Local guides

Where to eat in the East Neuk of Fife: Scottish seaside seasonality at its best
Published 24 October 2022

Credit: Unsplash / Neil & Zulma Scott

Sandwiched between Dundee and Edinburgh, an expanse of Scottish rurality to the left, the blustering North Sea to the east, is the East Neuk of Fife. It is not a large part of the country, but it is an important one, with dozens of towns and villages playing host to some of Scotland’s most lustrous produce. A reverent James Porteous tells us where to go.

It might seem unduly obscure to focus on the corner of a relatively small Scottish region, but the East Neuk is a thriving collision of fertile farmland and verdant seas. With a wealth of producers, vendors and establishments in only one hundred square kilometres, this tiny coastal area is scattered with a diversity and quality of ingredients that conspire to create an exceptional culinary destination.

The Harbour Café Exterior
Credit: The Harbour Café / Facebook

Along this strip of Fife’s southern, craggy coastal boundary lies a string of tiny, whitewashed fishing villages, littered with fare that inevitably favours whatever the local boats have brought ashore. Elie hosts the Harbour Café, helmed by ex-Fat Duck and Moro chef Amy Elles. Offering up mountains of molluscs, crustaceans and potentially a more unorthodox haddock and fennel sausage roll, the unassuming beachside shed is a check-it’s-open-first summertime attraction, battening down the hatches as autumn squalls blow in across the sands.

Similarly seasonal are St Monans’ East Pier Smokehouse, and Reilly’s Shellfish in Crail. The former serves a variety of house-smoked fish, including mackerel, hake and sea bass, while the latter is famed for its lobster and crab rolls, doled out from a weathered hut on the harbourside. For those seeking the battered crunch of a more traditional seaside treatment, Anstruther’s Wee Chippie arguably trumps the queues and awards of its more famous, vocal neighbour along the harbour.

Exterior of Peat Inn
Credit: Peat Inn

At the higher end, the reverence for the local larder continues unabated. Billy Boyter grew up in the East Neuk and has been impressing at The Cellar in Anstruther for nearly a decade. Tucked in a cosy basement in a former smokehouse, his singular tasting menu may feature dishes such as North Sea monkfish in an Arbroath Smokie sauce or a langoustine bun, made with shellfish from nearby Pittenweem, showcasing a modern, fine dining honed during his time as head chef at The Balmoral’s Number One in Edinburgh. Known for a similarly precise style, the Peat Inn is the grandfather of refined dining in the Neuk. Successive refurbishment has brought the former tavern sharp, vibrant interiors befitting a high standard of dining, while delicately crafted plates including wild turbot baked with lime and ceviche of local lobster speak elegantly of the nearby coastline. Produce grown a few miles inland features throughout.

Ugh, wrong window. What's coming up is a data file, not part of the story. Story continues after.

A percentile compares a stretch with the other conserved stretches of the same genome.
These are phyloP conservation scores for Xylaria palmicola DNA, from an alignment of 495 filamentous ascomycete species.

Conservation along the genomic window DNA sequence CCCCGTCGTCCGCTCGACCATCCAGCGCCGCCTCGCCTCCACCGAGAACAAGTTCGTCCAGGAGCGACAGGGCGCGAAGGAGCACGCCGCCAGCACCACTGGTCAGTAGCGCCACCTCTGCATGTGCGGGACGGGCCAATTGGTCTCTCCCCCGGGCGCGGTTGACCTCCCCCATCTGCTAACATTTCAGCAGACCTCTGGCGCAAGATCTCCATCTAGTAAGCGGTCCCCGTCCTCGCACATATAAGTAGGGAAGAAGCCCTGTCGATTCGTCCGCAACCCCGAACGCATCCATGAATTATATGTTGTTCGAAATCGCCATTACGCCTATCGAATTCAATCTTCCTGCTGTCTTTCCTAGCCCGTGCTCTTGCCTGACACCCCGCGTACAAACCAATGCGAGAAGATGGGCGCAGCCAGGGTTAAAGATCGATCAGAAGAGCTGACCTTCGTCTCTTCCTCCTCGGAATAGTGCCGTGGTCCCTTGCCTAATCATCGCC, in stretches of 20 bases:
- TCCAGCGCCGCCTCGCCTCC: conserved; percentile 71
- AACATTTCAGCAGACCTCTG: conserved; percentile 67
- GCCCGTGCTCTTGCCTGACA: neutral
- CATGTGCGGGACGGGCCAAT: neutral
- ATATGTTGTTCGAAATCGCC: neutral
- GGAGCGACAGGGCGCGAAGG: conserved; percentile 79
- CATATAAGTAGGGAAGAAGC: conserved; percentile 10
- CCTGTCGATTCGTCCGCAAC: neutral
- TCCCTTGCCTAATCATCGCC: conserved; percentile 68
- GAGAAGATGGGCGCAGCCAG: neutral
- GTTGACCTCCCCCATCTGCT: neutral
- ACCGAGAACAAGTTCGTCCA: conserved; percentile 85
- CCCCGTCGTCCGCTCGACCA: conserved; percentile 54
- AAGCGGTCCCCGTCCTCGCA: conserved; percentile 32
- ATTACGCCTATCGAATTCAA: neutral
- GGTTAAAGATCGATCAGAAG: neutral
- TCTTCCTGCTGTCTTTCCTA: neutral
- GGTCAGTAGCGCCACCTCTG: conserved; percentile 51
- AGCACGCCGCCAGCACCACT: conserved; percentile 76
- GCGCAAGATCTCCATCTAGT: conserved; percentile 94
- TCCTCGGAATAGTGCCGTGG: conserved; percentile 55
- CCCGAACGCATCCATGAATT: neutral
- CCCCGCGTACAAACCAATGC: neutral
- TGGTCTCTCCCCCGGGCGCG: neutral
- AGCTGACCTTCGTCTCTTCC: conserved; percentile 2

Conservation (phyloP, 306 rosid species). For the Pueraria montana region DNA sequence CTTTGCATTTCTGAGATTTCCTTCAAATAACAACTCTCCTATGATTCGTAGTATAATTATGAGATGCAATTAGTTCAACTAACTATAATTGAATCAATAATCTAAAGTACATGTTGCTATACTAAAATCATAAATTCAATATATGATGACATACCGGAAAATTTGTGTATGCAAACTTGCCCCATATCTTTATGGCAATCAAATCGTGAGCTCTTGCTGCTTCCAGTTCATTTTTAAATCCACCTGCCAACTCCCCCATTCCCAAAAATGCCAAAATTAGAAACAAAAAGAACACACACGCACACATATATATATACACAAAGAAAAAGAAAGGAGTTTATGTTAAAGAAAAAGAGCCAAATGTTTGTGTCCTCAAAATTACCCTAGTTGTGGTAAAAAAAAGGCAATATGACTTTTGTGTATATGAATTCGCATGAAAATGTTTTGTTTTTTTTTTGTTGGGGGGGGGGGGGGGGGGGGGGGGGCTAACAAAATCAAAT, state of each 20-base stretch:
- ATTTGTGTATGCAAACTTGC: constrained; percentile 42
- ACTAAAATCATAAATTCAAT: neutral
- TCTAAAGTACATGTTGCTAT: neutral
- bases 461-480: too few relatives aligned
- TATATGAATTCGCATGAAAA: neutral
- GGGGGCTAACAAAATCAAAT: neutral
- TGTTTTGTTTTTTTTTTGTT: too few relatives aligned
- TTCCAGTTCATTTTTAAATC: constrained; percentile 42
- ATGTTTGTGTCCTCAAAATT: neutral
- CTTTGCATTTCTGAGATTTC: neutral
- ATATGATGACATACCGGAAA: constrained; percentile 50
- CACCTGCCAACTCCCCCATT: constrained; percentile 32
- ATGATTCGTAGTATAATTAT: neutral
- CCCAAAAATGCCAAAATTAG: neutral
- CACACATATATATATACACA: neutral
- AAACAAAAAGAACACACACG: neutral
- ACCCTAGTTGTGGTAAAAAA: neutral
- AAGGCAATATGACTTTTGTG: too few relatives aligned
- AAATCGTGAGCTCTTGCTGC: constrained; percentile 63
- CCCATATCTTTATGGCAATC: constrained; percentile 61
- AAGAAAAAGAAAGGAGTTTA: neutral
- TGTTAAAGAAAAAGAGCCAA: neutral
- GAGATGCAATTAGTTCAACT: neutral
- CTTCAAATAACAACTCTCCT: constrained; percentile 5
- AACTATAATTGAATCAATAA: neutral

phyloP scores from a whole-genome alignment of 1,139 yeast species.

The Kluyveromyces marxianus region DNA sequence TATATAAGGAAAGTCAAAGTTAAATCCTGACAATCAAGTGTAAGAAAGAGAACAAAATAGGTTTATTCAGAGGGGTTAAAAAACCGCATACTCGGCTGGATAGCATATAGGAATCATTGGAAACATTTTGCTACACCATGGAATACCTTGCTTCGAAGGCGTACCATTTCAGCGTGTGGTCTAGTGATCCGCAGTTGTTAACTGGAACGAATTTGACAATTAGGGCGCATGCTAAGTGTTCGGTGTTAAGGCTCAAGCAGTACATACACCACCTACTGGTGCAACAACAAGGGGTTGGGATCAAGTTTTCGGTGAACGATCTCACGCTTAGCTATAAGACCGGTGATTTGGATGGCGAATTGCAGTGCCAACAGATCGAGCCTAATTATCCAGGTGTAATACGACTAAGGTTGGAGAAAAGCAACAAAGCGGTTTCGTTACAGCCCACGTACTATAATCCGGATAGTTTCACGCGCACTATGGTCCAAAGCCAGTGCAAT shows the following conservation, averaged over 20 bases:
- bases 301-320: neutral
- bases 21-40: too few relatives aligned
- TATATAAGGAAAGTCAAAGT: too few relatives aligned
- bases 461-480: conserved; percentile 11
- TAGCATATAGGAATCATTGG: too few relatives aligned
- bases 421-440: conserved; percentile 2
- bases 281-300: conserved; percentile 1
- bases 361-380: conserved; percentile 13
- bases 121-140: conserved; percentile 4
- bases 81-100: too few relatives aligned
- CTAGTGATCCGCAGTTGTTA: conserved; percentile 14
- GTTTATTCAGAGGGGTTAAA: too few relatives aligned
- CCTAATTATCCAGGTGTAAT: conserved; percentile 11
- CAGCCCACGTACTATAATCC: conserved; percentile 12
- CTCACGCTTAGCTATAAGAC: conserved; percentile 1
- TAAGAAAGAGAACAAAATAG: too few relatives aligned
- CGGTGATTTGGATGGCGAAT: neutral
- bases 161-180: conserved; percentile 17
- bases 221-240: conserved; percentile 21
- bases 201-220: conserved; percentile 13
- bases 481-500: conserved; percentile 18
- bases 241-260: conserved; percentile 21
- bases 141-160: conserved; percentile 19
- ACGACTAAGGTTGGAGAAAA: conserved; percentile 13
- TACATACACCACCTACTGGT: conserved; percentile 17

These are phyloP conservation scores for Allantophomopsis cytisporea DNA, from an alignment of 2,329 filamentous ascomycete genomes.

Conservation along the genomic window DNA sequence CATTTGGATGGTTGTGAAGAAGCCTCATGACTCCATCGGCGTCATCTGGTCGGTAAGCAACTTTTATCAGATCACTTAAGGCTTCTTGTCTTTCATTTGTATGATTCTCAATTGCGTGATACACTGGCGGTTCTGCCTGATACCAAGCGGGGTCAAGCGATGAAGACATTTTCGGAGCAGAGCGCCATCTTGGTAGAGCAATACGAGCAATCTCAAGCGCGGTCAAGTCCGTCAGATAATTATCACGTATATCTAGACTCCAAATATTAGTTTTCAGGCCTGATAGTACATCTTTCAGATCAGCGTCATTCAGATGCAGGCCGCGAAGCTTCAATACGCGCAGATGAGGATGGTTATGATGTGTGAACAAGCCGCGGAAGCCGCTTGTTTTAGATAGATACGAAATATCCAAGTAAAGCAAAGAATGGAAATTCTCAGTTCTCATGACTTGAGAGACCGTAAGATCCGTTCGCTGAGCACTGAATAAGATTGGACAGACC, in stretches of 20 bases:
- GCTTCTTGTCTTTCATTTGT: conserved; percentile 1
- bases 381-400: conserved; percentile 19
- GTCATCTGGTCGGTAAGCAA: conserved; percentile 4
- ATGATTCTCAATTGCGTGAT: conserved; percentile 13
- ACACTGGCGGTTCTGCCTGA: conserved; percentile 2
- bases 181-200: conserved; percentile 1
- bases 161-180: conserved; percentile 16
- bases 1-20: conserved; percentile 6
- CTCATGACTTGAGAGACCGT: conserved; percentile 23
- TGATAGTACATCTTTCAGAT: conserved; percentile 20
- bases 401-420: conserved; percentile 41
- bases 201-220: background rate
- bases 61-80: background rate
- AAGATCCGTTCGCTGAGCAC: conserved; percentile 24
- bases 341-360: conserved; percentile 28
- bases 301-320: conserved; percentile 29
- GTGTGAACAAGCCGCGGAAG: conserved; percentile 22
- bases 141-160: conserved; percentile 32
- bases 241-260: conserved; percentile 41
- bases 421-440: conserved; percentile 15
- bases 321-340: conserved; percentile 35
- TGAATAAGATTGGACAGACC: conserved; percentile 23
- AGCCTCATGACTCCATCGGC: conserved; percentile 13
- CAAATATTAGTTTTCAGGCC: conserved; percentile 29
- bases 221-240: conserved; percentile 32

Down the road is the Kinneuchar Inn, another pub-turned-restaurant, albeit one more familiar with a well-behaved retriever lying by a bar table. Relaxed ambiance aside, the cooking is gutsy, bold and exceptional. The likes of whipped feta, olives and mint flatbread topped with Jerusalem artichokes from East Neuk Market Garden hint at chef James Ferguson’s Greek heritage, while an ever-changing range of charcuterie is produced in-house from Scottish pigs and cattle. The eponymous Craig Millar @ 16 West End has a claim to the best views of any restaurant in Fife, thanks to a terrace that spills out over the Firth of Forth and the seas beyond. On winter days, the dining room has the same vistas, just with a little more glazing between your cheese soufflé and the punchy end of a shipping forecast.

Table set up with glasswrar next to the window at Kinneuchar Inn
Credit: Kinneuchar Inn

Restaurants aside, public access to the produce of this micro-region has democratised to a level unseen before the pandemic. As a fish merchant, David Lowrie was a trade stalwart, supplying the best of the sea to restaurants across the country. These days, the counters of both his St Monans unit and the neighbouring East Neuk Kilnhouse are open to anyone in search of a more direct route to the creels and lines of the local day boats.

The Balcaskie Estate, owners of much of the land in around Elie and St Monans, has played its own disruptive part in resetting the local food market. In launching Bowhouse, the aim was to reinstate the link between local producers and local customers, shortening the supply chain and, in their own words, creating a home for people who truly care about food. Whether organic beer from Futtle or bread from the ovens of Baern (both of which rely on barley from the estate itself), meat from The Butchery or greens and fruit from East Neuk Market Garden, its regular markets serve as a delicious, tangible showcase of what this astonishing stretch of Scottish coastline has to offer.